The HSP Iceberg

I have been unemployed for a pretty long time (which explains why my name is the idle soul) and also conducting my job search for a pretty long time as well. To keep tabs, my SO printed a list to fill in the number of resumes that I sent out each day. Similar to corporate ways, I get reprimanded if I fail to send out any and praises when I hit above his baseline of five. He doesn’t care if there were fewer suitable job openings for that day, nor does he care that we had been out the whole day and it was nighttime when we reached home. To him, and any other corporate manager, all he sees is the tip of the iceberg and the rest are just excuses.

I am also living with my SO’s family who seem mainly extroverted with a not-like introvert introvert (aka noisy). I think, it takes a Highly Sensitive Person (HSP) living with non-HSPs to really feel the difference. For instance, crowds and long periods of noise are perfectly normal to them. They get by without needing solitude at the end of the day. Frequently they also make snap decisions easily and never, ever ponder about the big mysteries of life.

I show emotions on my face. There was a period of time when I cried frequently over a seemingly purposeless life and my SO just couldn’t get it. He simply felt that I was too idle as an unemployed individual, and spending time on unnecessary thoughts. When we are going out for dinner and my SO asks my opinion for a dinner place, I try to intuit the answer. So an answer sometimes comes after 30 minutes.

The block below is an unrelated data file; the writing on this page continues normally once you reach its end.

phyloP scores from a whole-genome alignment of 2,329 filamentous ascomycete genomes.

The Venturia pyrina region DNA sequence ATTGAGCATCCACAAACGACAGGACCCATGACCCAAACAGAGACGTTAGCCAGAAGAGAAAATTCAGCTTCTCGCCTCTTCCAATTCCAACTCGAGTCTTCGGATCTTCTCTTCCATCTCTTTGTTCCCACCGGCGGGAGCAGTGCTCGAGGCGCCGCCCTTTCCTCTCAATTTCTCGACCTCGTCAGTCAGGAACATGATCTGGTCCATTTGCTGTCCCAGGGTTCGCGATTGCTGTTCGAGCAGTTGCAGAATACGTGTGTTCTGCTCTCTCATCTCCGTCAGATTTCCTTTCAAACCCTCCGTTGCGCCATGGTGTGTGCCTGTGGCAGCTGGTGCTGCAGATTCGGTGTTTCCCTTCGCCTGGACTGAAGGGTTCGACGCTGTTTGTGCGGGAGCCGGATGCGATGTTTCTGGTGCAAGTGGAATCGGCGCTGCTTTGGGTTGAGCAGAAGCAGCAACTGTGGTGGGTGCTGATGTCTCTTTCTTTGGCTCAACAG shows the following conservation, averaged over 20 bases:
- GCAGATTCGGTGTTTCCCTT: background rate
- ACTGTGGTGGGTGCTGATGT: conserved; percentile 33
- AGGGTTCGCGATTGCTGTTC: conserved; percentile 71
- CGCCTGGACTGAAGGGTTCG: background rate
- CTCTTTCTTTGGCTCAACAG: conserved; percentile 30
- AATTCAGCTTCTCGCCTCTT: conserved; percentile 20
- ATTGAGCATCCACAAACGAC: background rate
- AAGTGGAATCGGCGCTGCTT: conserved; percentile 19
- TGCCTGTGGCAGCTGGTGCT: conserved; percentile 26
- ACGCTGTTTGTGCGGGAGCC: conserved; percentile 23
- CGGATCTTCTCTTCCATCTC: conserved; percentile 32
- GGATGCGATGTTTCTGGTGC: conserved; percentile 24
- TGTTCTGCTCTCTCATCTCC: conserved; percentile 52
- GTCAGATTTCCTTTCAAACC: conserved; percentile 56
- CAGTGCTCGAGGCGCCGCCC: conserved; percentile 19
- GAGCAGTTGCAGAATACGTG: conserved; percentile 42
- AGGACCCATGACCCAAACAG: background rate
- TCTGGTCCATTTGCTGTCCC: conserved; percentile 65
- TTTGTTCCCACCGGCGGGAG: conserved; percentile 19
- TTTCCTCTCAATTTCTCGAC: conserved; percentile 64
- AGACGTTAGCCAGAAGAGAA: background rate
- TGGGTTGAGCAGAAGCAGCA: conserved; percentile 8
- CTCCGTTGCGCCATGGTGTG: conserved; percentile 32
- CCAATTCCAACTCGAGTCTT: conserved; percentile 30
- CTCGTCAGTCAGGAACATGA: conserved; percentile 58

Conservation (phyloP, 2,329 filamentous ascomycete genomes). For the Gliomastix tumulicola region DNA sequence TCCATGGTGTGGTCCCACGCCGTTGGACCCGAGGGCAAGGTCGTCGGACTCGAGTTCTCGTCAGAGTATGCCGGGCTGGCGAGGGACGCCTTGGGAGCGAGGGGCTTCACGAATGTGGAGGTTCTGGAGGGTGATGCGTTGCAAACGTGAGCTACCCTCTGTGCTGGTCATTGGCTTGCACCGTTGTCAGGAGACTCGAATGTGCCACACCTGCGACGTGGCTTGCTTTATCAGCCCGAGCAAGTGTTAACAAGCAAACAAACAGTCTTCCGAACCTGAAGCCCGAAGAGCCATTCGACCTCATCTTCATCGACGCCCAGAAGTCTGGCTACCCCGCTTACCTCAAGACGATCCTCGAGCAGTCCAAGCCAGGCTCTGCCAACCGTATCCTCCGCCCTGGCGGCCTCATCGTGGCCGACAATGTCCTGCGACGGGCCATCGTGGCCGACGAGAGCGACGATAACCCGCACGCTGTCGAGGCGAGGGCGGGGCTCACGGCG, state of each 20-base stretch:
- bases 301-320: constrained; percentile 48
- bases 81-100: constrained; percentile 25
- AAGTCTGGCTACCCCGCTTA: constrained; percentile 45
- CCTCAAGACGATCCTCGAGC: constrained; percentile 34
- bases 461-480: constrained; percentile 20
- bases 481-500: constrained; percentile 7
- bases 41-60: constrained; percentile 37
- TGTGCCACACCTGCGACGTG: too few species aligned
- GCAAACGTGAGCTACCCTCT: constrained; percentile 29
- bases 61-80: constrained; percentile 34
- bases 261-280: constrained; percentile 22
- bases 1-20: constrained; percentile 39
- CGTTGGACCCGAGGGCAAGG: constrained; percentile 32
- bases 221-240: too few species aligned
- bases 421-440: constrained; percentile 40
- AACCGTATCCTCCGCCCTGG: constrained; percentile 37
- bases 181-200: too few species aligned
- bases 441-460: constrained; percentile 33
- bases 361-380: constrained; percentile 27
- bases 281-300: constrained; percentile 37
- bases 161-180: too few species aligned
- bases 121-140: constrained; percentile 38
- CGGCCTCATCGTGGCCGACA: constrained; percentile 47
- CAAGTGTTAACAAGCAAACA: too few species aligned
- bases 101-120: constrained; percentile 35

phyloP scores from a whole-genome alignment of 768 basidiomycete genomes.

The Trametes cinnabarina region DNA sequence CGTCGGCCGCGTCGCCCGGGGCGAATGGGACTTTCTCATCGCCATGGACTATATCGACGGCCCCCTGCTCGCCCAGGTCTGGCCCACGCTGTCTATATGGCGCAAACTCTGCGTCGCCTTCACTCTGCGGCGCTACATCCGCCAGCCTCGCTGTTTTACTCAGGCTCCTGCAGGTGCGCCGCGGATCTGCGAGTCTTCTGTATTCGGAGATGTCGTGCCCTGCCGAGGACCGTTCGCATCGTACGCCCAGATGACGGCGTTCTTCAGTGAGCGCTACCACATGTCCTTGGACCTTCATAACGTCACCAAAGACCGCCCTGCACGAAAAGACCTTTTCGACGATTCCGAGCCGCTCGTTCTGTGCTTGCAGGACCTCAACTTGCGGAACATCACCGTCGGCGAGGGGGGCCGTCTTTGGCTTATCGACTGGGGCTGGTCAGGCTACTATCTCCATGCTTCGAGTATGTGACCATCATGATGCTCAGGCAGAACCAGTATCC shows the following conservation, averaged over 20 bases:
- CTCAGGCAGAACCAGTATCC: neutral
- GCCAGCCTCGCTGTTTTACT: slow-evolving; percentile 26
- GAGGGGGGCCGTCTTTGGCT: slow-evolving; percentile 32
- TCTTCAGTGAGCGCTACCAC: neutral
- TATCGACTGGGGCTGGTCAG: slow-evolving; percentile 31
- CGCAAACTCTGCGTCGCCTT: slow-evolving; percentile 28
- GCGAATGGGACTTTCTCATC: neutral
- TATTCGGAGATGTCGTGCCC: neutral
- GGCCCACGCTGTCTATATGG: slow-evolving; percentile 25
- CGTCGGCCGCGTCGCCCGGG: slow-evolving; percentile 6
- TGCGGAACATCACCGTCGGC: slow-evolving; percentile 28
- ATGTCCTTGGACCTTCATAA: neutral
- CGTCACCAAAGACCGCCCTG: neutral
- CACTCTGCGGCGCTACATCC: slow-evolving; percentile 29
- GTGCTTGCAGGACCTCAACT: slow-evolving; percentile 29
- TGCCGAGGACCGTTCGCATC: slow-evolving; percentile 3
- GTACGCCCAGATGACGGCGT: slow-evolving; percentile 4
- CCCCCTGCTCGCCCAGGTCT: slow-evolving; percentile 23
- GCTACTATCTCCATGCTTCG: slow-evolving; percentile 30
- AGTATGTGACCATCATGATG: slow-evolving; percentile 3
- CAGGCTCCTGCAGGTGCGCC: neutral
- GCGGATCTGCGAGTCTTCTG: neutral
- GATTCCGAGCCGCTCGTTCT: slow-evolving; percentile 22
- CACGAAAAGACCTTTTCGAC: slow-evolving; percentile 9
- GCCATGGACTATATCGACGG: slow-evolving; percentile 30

What non-HSPs see and acknowledge are simply the tip of the iceberg. Below it is where our great emotions churn when we think about our life, spirit and soul. It is also the place where we keep our deep sentimentality for treasured friends and family. It is where we go to when life moves on after the loss of a loved one and realised that life really, somehow stopped with them. Below the tip comes forth these tears that perhaps are never-ending because we never really know how deep our iceberg goes.

So when we tell others we are a HSP, know that there really is a huge chunk of us that is too huge and scary to show it all at once, not excuses. And as I shake your hand and introduce myself – all you are seeing is the tip of the iceberg.


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